Shane Warne has asked England to follow a five point plan if they want to win in India. It is the same plan the Aussies used to win back in 2004.
London: Legendary Australian spinner Shane Warne has asked England to follow a five-point game plan, including a unique bowling strategy, if they are to become first British team to win a Test series in India in 28 years.
Story first published on: Wednesday, 14 November 2012 15:09
Warne said the same plan, prepared by him, was executed successfully by the Australian side during their India tour in 2004 when they won 2-1.
"There were two important points: attacking bowling with defensive fields and defensive bowling with attacking fields. That sounds counterintuitive, so it's important to grasp the thinking behind this statement," Warne wrote in his column for 'The Telegraph'.
Warne said such tactics worked wonders for them in containing the famed Indian middle-order of 2004.
"We went with that mindset in 2004 and it worked. If, for instance, Glenn McGrath was all over VVS Laxman and Rahul Dravid then that was the time to adopt a defensive field and not be overly aggressive. So we defended with the field.
"Defending with the ball means bowling nothing but your stock delivery and being super patient, so you can attack with the field as there won't be any bad balls. If James Anderson is swinging the ball all over the place then it is not the time to attack and have four slips, leg gully and bat-pad because if he gets it slightly wrong it goes for four.
"If that happens too often, you lose momentum. This is when the defensive field-attacking bowling theory works. When he's just attempting to take the ball away from the right-hander - his stock ball, so defensive bowling - then attack with the field," he explained.
The 43-year-old veteran said the key to success against Indian batsmen would be to dry up the boundaries.
"The Indian guys thrive on boundaries. They like to have momentum all the time. If you slow that down, be patient and try to ensure that when they hit good shots they don't get boundaries, we found they became frustrated.
"They started playing attacking shots to your defensive bowling - the stock ball matched with aggressive fields. That is when you took a wicket and the theory worked," he said.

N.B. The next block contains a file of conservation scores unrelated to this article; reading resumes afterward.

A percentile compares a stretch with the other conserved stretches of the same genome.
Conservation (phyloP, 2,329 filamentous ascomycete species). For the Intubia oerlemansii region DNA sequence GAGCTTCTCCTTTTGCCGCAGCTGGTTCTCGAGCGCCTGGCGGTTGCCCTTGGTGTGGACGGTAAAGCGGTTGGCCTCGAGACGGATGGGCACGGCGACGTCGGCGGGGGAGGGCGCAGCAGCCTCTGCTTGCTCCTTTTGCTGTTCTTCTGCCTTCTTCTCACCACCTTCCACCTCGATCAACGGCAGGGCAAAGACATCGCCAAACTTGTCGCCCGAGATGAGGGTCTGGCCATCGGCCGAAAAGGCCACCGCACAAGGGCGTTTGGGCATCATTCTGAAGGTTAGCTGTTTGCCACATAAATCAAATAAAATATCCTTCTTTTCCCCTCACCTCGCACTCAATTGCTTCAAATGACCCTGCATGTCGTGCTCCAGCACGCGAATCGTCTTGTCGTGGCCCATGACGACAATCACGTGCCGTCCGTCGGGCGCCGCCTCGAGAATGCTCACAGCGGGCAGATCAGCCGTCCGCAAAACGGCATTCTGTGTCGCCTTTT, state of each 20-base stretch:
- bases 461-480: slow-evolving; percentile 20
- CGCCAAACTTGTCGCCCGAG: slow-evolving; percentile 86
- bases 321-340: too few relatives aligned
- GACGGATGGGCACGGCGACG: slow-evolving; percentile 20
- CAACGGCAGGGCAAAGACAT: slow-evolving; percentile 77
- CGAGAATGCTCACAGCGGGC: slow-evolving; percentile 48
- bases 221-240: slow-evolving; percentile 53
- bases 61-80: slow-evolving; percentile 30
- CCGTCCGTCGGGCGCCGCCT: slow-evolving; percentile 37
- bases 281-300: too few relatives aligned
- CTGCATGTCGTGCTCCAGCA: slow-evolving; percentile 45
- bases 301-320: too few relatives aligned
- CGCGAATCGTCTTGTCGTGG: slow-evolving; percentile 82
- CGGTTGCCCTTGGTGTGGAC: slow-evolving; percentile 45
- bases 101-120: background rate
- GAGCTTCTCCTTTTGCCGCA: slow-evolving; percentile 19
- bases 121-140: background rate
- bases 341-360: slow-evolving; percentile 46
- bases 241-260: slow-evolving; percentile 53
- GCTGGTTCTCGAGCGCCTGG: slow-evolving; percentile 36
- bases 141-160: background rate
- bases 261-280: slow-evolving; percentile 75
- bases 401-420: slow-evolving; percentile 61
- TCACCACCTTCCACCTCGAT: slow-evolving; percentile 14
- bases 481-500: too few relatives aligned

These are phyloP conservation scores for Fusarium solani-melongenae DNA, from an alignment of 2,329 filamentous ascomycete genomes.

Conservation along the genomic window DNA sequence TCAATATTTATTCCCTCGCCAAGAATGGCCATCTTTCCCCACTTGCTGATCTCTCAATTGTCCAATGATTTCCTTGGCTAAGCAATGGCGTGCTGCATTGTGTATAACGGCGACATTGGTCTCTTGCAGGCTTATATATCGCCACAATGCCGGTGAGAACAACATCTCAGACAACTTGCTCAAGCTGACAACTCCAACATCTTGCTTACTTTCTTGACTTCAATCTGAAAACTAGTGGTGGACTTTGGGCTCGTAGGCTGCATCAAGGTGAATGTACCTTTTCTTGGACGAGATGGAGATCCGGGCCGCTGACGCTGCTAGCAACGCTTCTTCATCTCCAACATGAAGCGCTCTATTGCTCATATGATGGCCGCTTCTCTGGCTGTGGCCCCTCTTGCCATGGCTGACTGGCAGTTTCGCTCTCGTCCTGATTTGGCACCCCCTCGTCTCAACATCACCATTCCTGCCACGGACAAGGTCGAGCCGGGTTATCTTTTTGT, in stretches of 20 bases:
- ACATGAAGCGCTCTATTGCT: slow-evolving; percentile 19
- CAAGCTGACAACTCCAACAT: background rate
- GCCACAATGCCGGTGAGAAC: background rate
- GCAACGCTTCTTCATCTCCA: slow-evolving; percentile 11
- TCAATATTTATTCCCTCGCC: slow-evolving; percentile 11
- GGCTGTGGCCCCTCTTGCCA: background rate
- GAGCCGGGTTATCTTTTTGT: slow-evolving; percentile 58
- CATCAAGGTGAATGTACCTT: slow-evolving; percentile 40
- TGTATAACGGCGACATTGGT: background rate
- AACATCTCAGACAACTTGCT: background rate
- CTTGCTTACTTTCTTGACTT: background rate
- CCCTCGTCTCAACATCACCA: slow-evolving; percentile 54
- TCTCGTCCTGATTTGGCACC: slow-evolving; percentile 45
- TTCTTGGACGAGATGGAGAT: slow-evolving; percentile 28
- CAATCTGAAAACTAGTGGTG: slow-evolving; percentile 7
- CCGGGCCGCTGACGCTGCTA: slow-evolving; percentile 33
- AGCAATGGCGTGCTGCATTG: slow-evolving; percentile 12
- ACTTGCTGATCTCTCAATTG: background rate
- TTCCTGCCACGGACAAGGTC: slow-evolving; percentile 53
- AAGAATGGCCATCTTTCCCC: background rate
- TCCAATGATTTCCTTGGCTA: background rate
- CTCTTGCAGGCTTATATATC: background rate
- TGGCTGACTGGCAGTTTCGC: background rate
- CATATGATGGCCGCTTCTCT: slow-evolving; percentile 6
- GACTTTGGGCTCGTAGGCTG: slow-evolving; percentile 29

Warne, highlighting on his second point, said Cook should conduct himself as a brave leader but at the same time he needs good support from the senior players of his side.
"As for the captain, it is a huge test for Alastair Cook on his first tour in the job. At times he will have to hold his nerve. He has to be patient, communicate with his bowlers and be positive in everything he does, whether it be with body language, press conferences and interviews or batting.
"It is also important the senior players back him up with performances. If the Kevin Pietersens, Graeme Swanns and James Andersons don't deliver then India are going to win. We won in India because the senior players stood up, put big runs on the board and ensured their mates were not coming to the crease under pressure. Pretty thirties are useless. It is about seeing the job through," he said.
Warne's third advice to the English side was to embrace the Indian culture.
"In 2004, we also learnt to embrace the environment. On previous tours we struggled partly because we let external influences get us down. We blamed the external factors rather than focusing on what we were doing out in the middle. England have to be able to adapt and embrace the whole package, because the culture and the people in India are wonderful."
Warne then touched upon spin bowling and emphasised on the importance of a spinner being versatile in the Indian conditions.
"For spinners in India, my advice is to realise you will be whacked at times. It is about summing up the conditions as quickly as you can. Some of the wickets they prepare mean you have to bowl faster than normal. On other pitches you will have to bowl slower. You have to adapt, concentrate and relish the challenge rather than worry about how good they are at playing spin."
Warne, in his final point, recommended the English batsmen to focus on rotating strike to build pressure on the spinners rather than playing attacking strokes.
"Getting off strike was key, otherwise panic could set in. This is where England have to prove they have learnt from their mistakes. It is about finding momentum by rotating the strike and gauging the conditions."